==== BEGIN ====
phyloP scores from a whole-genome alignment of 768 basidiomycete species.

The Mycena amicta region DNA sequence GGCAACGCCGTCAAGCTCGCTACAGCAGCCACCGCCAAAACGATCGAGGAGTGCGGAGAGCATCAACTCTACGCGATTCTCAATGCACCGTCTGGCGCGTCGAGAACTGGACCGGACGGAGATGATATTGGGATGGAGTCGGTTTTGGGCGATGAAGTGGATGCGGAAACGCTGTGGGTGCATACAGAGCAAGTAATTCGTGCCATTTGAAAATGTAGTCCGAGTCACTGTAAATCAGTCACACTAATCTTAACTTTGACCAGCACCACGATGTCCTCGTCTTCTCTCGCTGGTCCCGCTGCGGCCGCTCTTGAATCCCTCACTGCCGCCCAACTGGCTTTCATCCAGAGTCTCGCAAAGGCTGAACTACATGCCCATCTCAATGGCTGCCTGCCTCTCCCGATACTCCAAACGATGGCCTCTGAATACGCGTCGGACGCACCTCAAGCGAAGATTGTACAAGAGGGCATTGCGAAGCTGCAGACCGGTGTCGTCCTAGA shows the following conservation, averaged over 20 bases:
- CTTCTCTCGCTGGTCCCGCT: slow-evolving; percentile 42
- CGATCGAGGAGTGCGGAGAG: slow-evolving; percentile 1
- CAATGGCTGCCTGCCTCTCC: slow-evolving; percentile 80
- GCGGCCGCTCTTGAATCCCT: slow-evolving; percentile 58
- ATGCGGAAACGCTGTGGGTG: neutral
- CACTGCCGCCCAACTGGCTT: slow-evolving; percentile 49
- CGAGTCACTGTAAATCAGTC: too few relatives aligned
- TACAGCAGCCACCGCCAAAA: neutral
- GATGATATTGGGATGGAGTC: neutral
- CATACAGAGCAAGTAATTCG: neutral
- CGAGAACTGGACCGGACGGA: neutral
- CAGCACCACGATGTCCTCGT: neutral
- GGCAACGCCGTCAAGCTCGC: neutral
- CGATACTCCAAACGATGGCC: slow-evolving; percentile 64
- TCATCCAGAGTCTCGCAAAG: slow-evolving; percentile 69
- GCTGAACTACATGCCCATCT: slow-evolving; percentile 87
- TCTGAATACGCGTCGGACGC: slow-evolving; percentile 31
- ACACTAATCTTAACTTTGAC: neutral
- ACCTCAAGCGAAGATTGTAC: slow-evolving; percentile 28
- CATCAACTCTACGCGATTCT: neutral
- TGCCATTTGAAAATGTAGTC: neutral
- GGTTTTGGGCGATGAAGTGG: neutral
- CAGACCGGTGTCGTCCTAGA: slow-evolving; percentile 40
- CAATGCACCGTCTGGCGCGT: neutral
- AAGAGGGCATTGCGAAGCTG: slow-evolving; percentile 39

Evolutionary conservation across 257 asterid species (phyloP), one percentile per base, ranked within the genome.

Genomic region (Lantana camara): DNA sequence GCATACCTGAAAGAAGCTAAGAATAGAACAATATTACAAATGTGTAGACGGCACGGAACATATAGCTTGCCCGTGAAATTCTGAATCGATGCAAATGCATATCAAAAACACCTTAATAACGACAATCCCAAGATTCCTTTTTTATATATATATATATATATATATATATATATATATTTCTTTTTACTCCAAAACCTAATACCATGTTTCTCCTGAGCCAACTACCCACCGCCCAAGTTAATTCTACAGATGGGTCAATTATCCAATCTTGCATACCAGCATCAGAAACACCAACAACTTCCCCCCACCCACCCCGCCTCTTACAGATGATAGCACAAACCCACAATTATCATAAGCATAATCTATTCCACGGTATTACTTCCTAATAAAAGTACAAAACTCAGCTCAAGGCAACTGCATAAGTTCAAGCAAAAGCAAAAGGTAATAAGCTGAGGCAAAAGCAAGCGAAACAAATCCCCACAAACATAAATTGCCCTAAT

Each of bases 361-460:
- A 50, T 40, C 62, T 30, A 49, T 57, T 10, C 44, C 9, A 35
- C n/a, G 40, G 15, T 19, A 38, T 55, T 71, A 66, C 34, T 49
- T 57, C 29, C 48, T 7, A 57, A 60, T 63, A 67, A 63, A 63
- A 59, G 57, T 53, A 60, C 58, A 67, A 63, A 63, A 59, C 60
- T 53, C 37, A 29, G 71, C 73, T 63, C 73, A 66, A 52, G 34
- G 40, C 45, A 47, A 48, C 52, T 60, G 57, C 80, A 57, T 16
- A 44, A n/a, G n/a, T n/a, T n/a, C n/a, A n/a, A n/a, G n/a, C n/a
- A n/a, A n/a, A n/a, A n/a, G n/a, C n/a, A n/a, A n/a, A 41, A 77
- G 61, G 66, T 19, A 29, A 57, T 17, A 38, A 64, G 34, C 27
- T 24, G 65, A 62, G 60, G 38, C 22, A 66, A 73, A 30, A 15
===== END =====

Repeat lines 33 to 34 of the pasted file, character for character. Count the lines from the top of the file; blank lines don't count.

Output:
- T 57, C 29, C 48, T 7, A 57, A 60, T 63, A 67, A 63, A 63
- A 59, G 57, T 53, A 60, C 58, A 67, A 63, A 63, A 59, C 60